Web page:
Efunkoya reached down to the grassroots for talents from the schools and clubs, introduced Organised Supervised Training, and joined notables such as Alhaji Musiliu Anibaba on the NTTA to personally shoulder the cost of employing the first foreign coach – a former European champion named Zoltan Berzik. The coach lived in Efunkoya’s Ikoyi home throughout his stay and was driven around in his official car.
The impact was dramatic. The same year – 1963, Nigeria defeated Ghana in Accra to reclaim the Azikiwe cup.
Efunkoya and his collaborators encouraged table tennis players from China to visit 9 out of 12 states in Nigeria to play exhibition matches and promote the game. He sent two batches of young male and female Nigerian players for 6-month training stints in China. One of these was young Olawunmi Majekodunmi, who would win the crucial last match against Egypt in 1974 All Africa Games, a win that made Nigerian Women African Champions for the first time in history. Efunkoya created a climate for growth and international acclaim for stars such as Babatunde Obisanya and Atanda Musa. He, in effect, put Nigeria on the world map of table tennis.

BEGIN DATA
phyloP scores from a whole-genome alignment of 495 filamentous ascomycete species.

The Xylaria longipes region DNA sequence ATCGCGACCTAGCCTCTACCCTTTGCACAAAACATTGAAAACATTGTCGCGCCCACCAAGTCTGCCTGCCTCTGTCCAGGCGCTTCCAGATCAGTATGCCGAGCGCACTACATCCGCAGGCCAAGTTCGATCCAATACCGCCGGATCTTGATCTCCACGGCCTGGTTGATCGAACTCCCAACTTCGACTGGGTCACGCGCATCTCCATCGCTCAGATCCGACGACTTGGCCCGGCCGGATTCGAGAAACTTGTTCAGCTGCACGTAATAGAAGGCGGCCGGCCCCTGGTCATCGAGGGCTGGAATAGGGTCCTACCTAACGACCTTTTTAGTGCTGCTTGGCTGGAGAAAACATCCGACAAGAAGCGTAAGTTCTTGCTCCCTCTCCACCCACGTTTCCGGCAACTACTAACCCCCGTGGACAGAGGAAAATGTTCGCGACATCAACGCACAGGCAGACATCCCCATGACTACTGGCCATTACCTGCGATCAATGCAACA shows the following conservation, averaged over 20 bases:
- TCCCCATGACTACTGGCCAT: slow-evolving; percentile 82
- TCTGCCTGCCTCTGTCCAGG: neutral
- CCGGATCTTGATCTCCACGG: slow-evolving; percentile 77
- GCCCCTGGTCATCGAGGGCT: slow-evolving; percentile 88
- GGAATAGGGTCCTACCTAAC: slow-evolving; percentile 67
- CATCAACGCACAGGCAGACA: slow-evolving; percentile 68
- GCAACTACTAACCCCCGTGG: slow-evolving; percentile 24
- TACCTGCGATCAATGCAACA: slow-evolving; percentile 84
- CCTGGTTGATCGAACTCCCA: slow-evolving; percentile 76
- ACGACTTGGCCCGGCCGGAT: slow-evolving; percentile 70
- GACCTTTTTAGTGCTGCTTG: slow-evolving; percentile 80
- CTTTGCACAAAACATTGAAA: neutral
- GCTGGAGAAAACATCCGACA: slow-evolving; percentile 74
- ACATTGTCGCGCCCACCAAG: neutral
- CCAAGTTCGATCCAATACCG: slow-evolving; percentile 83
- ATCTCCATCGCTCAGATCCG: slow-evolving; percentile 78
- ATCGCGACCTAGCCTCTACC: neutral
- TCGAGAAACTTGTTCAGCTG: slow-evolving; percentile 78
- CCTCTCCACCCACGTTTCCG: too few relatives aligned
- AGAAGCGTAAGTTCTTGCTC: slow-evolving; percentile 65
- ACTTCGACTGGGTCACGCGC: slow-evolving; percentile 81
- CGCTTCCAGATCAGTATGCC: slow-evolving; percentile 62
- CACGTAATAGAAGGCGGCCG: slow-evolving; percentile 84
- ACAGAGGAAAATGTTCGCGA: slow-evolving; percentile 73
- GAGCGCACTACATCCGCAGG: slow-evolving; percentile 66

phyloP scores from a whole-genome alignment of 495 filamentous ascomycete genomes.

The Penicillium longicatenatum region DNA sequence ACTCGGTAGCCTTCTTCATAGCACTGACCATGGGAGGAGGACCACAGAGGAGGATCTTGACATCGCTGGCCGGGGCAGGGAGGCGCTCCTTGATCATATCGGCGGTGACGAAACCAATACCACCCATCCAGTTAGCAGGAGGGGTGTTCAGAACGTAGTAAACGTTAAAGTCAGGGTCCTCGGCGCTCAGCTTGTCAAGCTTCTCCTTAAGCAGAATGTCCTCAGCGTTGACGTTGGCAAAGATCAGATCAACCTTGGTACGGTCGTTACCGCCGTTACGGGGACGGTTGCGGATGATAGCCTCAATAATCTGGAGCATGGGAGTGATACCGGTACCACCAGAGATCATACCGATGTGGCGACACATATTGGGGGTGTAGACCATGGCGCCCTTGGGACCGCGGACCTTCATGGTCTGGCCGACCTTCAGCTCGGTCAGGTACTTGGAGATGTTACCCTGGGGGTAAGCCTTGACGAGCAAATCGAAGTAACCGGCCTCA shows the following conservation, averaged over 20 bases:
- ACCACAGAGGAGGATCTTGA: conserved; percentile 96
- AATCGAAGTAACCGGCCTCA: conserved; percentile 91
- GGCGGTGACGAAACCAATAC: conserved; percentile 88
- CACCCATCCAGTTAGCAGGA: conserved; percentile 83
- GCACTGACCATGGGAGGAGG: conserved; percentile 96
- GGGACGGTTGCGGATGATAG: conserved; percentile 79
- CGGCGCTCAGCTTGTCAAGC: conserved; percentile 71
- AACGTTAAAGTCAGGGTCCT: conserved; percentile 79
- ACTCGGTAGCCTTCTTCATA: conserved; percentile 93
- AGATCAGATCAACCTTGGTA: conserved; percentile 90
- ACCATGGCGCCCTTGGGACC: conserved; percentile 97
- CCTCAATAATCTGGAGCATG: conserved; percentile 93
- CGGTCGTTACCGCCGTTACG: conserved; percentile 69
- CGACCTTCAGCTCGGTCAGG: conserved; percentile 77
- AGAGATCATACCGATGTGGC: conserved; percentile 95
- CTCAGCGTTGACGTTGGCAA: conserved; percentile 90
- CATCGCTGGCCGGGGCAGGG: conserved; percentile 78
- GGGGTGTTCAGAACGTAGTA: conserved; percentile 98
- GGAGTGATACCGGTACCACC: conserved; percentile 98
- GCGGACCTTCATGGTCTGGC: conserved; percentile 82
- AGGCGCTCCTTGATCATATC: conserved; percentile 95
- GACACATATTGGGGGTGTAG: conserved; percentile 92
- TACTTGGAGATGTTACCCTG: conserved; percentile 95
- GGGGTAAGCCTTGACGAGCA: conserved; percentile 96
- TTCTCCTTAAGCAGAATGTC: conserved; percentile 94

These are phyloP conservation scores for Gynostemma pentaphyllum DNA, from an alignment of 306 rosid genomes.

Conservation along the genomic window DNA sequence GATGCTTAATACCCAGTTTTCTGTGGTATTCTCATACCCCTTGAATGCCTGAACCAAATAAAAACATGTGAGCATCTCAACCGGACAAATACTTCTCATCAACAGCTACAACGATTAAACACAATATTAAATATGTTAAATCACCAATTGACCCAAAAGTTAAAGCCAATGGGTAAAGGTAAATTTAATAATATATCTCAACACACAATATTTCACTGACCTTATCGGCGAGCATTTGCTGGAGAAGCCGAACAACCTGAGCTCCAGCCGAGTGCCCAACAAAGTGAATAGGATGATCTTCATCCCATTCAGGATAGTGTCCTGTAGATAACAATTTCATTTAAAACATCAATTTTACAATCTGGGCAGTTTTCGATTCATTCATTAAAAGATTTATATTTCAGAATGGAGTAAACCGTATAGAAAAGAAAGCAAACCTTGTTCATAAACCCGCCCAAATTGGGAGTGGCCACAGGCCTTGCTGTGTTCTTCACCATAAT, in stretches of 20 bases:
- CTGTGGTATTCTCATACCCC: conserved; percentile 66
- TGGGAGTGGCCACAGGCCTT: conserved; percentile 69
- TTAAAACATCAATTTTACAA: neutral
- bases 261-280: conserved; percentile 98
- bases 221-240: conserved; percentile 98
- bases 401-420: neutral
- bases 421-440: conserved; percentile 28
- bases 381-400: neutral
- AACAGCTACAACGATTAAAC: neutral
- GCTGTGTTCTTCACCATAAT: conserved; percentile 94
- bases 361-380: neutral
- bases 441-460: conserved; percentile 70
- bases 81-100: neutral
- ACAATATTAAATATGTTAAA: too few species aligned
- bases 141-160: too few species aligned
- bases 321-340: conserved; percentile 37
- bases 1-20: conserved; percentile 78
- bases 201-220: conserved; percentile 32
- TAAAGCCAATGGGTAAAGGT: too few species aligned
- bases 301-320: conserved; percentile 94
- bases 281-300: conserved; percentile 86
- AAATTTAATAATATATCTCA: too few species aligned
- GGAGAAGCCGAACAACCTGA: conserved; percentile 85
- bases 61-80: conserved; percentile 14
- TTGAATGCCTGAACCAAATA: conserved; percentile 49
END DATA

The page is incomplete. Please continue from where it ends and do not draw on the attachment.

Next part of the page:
It is no wonder that the athletes who directly benefited from Efunkoya, and those who merely basked in his aura or heard about his exploits, have come together to form a foundation in his name. They dream of expanding their reach to include organizing training programmes for potential young talents all over the nation.
Athletes in other sports, including football, who have made good, may wish to copy the example of the table tennis champions to take sports back to the schools and neighbourhood playing grounds and clubs where the real talent abounds and is daily going to waste.
Nigeria can, and hopefully will, soon, realize its potential and become a great sporting nation, garnering and developing its talents from the cradle and nurturing them to acclaim and international recognition. When it begins to function at this level, it will be a lasting tribute to the memory of Adegboyega Efunkoya and others like him.